Upcoming Events: Environment & Natural Resources
Reimagining America's InfrastructureDate: Tue, April 28, 2015
Time: 6:00 PM
Harriet Tregoning, Director, Office of Economic Resilience, HUD
Ginger Strand, Environmental Journalist; Historian; Author, Inventing Niagara: Beauty, Power and Lies
Benjamin Grant, Urban Design Policy Director, SPUR
H. Emerson Blake, Editor-in-Chief, Orion Magazine; Executive Director, The Orion Society
Once a point of national pride, America's infrastructure is showing its age. Yet even in their heyday, the big infrastructure projects of the past were not always mindful of the communities in which they were built, nor did their designs appropriately reflect the varying regional needs of our broad nation. Over the past two years, Orion, an influential environmentalist magazine with stewardship at its core, has run a revealing series about responses to America’s looming infrastructure crisis. Its journalists have documented how communities are responding to new and old challenges, from protecting cities against super-powered hurricanes to renovating antiquated transportation systems. Take part as our panelists discuss how regions such as the San Francisco Bay Area can advance innovative, creative infrastructure solutions with a global reach.
Lights, Camera, Take Action; Storytelling for Change: The San Francisco Green Film FestivalDate: Wed, May 06, 2015
Time: 6:00 PM
Hear from tenacious, award-winning activist filmmakers.
Mark Decena, Founder, Kontent Films; Writer and Director, Watershed: Exploring a New Water Ethic for the New West
Leah Mahan, Producer and Director, Come Hell or High Water: The Battle for Turkey Creek
Kevin White, Co-Founder and Executive Director, Filmmaker's Collaborative San Francisco
Rachel Caplan, Founder and CEO, San Francisco Green Film Festival – Moderator
Environmental action stories often struggle for coverage on major broadcast networks dominated by larger corporate interests. But if not on television, where are we supposed to find the stories that will inspire a new generation of activists? Documentary films are increasingly a powerful way to cut through the noise, connect with people, and build momentum for action on environmental causes.
The evocative documentary film has a purpose that compels its director to grapple with the essence of the art form. What is the magic of its storytelling? How do we reach a wide audience through the medium? Most critically, how can we use this kind of storytelling to change opinions and to effect new policies?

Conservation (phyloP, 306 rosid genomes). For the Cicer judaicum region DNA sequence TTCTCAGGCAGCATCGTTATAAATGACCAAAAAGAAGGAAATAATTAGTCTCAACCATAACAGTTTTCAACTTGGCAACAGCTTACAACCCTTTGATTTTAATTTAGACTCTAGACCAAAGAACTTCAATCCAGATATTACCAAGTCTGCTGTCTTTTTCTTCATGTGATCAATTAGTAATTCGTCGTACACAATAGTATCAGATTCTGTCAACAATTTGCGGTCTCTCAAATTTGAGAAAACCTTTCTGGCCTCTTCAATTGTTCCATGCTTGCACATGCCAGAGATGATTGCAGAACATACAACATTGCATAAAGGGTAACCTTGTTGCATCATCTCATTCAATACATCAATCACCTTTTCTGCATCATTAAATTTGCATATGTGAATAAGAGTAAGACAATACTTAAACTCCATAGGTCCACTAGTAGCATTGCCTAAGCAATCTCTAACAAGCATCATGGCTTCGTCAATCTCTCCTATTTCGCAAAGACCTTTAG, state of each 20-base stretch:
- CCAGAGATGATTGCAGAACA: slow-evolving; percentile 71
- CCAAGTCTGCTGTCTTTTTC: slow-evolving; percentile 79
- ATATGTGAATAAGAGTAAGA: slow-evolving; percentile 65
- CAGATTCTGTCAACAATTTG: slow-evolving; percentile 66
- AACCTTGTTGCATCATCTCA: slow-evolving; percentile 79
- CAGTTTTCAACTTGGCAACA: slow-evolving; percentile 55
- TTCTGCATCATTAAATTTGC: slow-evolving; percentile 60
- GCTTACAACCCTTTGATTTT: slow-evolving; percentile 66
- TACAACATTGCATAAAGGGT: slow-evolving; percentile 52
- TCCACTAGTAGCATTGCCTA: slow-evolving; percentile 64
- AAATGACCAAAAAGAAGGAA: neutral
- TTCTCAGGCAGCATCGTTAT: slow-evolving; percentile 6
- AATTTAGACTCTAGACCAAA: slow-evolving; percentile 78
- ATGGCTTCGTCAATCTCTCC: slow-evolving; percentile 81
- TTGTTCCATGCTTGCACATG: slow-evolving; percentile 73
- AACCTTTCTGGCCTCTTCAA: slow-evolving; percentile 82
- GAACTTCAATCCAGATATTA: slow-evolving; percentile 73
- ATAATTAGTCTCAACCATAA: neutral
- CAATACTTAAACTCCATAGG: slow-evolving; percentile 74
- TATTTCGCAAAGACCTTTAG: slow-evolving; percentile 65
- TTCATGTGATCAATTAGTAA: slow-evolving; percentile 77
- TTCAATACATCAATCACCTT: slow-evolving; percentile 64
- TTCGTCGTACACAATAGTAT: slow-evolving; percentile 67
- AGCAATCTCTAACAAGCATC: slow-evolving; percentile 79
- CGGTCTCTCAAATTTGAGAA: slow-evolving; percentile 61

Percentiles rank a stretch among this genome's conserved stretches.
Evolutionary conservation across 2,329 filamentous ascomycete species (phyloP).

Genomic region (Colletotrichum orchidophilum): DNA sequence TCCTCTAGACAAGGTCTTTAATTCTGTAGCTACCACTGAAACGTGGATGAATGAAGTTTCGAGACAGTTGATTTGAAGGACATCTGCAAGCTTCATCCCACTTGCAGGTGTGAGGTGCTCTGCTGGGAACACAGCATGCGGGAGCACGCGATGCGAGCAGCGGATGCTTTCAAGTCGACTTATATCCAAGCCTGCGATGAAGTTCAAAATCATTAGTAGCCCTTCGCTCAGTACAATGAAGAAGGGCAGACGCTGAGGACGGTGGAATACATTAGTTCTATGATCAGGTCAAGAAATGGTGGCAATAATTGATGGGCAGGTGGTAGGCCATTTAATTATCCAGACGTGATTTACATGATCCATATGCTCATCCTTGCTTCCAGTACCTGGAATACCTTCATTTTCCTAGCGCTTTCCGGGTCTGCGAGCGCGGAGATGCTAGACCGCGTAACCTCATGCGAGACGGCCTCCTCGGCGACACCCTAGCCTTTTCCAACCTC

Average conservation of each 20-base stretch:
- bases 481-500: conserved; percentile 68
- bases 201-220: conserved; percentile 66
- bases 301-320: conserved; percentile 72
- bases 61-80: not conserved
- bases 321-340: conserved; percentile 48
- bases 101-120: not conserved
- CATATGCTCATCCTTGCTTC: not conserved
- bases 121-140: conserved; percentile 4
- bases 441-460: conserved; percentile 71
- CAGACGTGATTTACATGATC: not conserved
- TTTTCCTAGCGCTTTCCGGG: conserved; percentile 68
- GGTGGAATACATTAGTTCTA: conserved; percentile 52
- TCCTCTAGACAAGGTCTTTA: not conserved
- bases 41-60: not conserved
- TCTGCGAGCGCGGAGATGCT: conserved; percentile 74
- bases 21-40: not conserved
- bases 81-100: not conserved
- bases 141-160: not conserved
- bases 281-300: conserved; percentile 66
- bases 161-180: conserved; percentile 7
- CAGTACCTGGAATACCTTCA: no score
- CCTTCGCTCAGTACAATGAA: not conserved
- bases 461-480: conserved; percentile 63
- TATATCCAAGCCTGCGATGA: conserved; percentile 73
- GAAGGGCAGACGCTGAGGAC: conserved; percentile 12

Hear from tenacious, award-winning activist filmmakers who are using this impactful medium to bring us the stories that motivate environmental progress. Panelists will share clips from their films, uncovering their approaches and successes in bringing their difference-making stories to the screen. Plus, get a sneak peek of the upcoming San Francisco Green Film Festival, running from May 28 through June 4.
The State of California's Water: Now and In the FutureDate: Wed, May 13, 2015
Time: 6:00 PM
With Felicia Marcus, Chair, State Water Resources Control Board
Felicia Marcus, Chair, State Water Resources Control Board
California is in the midst of a historic drought, with agriculture, communities, and fish and wildlife struggling with water shortages. At the same time, the state is looking at a future where these conflicts will be exacerbated by climate change, increased population, and other factors. Learn what California is doing at this point in the drought and the plans to prepare for an even more challenging future.
I Never Knew There Were so Many Stars: San Francisco Ninth Graders at Camp Mather in the SierrasDate: Thu, June 04, 2015
Time: 6:00 PM
Erik Rice, Supervisor, College and Career Readiness, San Francisco Unified School District
Vanessa Varko-Fontana, Community Health Outreach Worker, John O'Connell High School Ninth Grade Students from John O'Connell High School
Laura Page, Arts and Education Program Manager, San Francisco Public Utilities Commission - Moderator
In spring of 2015, the San Francisco Public Utilities Commission and the San Francisco Recreation and Parks Department are bringing students from San Francisco's Mission District to Camp Mather in the Sierras. For the second year in a row, students will swim, hike and learn about Hetch Hetchy, the Sierras, our national and state forests and explore mountain environments, stars in the skies and opportunities for work and careers. Join our panel to learn about students' adventures in discovering forests, rivers, lakes, wild life, horse trails and nature's wonders.
World Wide Challenges and the Environment: Difficult Necessary DialoguesDate: Wed, June 17, 2015
Time: 6:00 PM
With SF State president Leslie E. Wong.
Leslie E. Wong, Ph.D., President, San Francisco State University
In a world with increasingly fractured political discourse, public universities are poised to play a critical role in modeling democratic discourse and debate. Institutional commitments to academic freedom, freedom of expression and a respect for divergent points of view allow political and ideological passions to be tempered enough for productive dialogue. As students and faculty pursue knowledge, the debates on some of our most challenging political questions start on campus. Indeed, testing ideas on our campuses and highlighting the best practices of intellectual engagement can play a crucial role in advancing our prospects for Middle East peace, combating the effects of climate change and securing social justice for all.
Wong is working to encourage these conversations. For example, to stimulate discussions about climate change and sustainability with local and global implications, San Francisco State University is hosting the California Higher Education Sustainability Conference this July. We hope you will join us at building the dialogue of a global sustainable future.